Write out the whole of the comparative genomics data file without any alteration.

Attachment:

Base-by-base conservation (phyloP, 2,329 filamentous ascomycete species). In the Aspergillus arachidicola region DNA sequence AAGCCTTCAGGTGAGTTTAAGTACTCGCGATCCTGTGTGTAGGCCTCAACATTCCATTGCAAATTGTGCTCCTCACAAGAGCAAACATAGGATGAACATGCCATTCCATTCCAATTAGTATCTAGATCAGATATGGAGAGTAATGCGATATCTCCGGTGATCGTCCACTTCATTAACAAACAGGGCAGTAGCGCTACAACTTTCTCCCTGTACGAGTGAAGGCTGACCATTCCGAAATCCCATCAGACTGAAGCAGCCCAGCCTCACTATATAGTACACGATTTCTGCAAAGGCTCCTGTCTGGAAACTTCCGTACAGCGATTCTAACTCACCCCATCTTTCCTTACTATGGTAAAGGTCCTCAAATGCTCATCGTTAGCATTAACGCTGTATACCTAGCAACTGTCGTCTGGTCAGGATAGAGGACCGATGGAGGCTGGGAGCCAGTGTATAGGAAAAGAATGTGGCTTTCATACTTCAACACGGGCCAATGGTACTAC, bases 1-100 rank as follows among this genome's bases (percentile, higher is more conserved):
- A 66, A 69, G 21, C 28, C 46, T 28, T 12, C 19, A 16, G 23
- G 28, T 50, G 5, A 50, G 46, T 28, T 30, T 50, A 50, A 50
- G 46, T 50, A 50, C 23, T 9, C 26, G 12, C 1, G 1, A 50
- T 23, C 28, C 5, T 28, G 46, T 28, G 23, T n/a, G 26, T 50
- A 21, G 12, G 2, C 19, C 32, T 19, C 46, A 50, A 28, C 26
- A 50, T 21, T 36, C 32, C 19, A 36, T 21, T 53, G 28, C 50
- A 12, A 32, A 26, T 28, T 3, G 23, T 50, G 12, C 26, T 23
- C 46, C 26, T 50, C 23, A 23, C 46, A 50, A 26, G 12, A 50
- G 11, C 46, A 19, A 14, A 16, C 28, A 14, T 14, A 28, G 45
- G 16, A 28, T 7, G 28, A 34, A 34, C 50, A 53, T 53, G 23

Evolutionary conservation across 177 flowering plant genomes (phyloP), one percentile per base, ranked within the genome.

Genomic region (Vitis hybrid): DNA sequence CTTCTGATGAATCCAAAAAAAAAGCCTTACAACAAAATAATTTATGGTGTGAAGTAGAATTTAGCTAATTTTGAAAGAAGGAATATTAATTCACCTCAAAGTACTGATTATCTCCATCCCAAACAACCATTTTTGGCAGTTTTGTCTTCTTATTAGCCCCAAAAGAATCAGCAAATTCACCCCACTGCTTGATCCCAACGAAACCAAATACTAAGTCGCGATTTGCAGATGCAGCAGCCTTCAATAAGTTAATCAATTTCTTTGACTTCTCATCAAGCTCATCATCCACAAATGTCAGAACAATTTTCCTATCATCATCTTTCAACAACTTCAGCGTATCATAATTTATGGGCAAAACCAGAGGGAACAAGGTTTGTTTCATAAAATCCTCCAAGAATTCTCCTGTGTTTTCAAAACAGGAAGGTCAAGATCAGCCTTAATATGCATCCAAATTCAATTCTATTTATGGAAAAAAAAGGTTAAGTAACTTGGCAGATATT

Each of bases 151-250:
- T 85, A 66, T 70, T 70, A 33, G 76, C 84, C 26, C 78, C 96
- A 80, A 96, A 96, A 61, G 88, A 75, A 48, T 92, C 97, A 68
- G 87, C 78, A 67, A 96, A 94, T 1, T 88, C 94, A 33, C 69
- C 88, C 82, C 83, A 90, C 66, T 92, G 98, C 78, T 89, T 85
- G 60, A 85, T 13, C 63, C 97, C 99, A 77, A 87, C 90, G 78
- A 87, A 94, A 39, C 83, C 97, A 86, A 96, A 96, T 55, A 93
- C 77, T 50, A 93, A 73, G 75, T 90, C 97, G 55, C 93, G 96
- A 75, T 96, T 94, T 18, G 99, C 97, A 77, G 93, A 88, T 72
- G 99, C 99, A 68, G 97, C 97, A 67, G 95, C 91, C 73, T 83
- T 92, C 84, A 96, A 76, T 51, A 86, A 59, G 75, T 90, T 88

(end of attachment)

Base-by-base conservation (phyloP, 2,329 filamentous ascomycete species). In the Aspergillus arachidicola region DNA sequence AAGCCTTCAGGTGAGTTTAAGTACTCGCGATCCTGTGTGTAGGCCTCAACATTCCATTGCAAATTGTGCTCCTCACAAGAGCAAACATAGGATGAACATGCCATTCCATTCCAATTAGTATCTAGATCAGATATGGAGAGTAATGCGATATCTCCGGTGATCGTCCACTTCATTAACAAACAGGGCAGTAGCGCTACAACTTTCTCCCTGTACGAGTGAAGGCTGACCATTCCGAAATCCCATCAGACTGAAGCAGCCCAGCCTCACTATATAGTACACGATTTCTGCAAAGGCTCCTGTCTGGAAACTTCCGTACAGCGATTCTAACTCACCCCATCTTTCCTTACTATGGTAAAGGTCCTCAAATGCTCATCGTTAGCATTAACGCTGTATACCTAGCAACTGTCGTCTGGTCAGGATAGAGGACCGATGGAGGCTGGGAGCCAGTGTATAGGAAAAGAATGTGGCTTTCATACTTCAACACGGGCCAATGGTACTAC, bases 1-100 rank as follows among this genome's bases (percentile, higher is more conserved):
- A 66, A 69, G 21, C 28, C 46, T 28, T 12, C 19, A 16, G 23
- G 28, T 50, G 5, A 50, G 46, T 28, T 30, T 50, A 50, A 50
- G 46, T 50, A 50, C 23, T 9, C 26, G 12, C 1, G 1, A 50
- T 23, C 28, C 5, T 28, G 46, T 28, G 23, T n/a, G 26, T 50
- A 21, G 12, G 2, C 19, C 32, T 19, C 46, A 50, A 28, C 26
- A 50, T 21, T 36, C 32, C 19, A 36, T 21, T 53, G 28, C 50
- A 12, A 32, A 26, T 28, T 3, G 23, T 50, G 12, C 26, T 23
- C 46, C 26, T 50, C 23, A 23, C 46, A 50, A 26, G 12, A 50
- G 11, C 46, A 19, A 14, A 16, C 28, A 14, T 14, A 28, G 45
- G 16, A 28, T 7, G 28, A 34, A 34, C 50, A 53, T 53, G 23

Evolutionary conservation across 177 flowering plant genomes (phyloP), one percentile per base, ranked within the genome.

Genomic region (Vitis hybrid): DNA sequence CTTCTGATGAATCCAAAAAAAAAGCCTTACAACAAAATAATTTATGGTGTGAAGTAGAATTTAGCTAATTTTGAAAGAAGGAATATTAATTCACCTCAAAGTACTGATTATCTCCATCCCAAACAACCATTTTTGGCAGTTTTGTCTTCTTATTAGCCCCAAAAGAATCAGCAAATTCACCCCACTGCTTGATCCCAACGAAACCAAATACTAAGTCGCGATTTGCAGATGCAGCAGCCTTCAATAAGTTAATCAATTTCTTTGACTTCTCATCAAGCTCATCATCCACAAATGTCAGAACAATTTTCCTATCATCATCTTTCAACAACTTCAGCGTATCATAATTTATGGGCAAAACCAGAGGGAACAAGGTTTGTTTCATAAAATCCTCCAAGAATTCTCCTGTGTTTTCAAAACAGGAAGGTCAAGATCAGCCTTAATATGCATCCAAATTCAATTCTATTTATGGAAAAAAAAGGTTAAGTAACTTGGCAGATATT

Each of bases 151-250:
- T 85, A 66, T 70, T 70, A 33, G 76, C 84, C 26, C 78, C 96
- A 80, A 96, A 96, A 61, G 88, A 75, A 48, T 92, C 97, A 68
- G 87, C 78, A 67, A 96, A 94, T 1, T 88, C 94, A 33, C 69
- C 88, C 82, C 83, A 90, C 66, T 92, G 98, C 78, T 89, T 85
- G 60, A 85, T 13, C 63, C 97, C 99, A 77, A 87, C 90, G 78
- A 87, A 94, A 39, C 83, C 97, A 86, A 96, A 96, T 55, A 93
- C 77, T 50, A 93, A 73, G 75, T 90, C 97, G 55, C 93, G 96
- A 75, T 96, T 94, T 18, G 99, C 97, A 77, G 93, A 88, T 72
- G 99, C 99, A 68, G 97, C 97, A 67, G 95, C 91, C 73, T 83
- T 92, C 84, A 96, A 76, T 51, A 86, A 59, G 75, T 90, T 88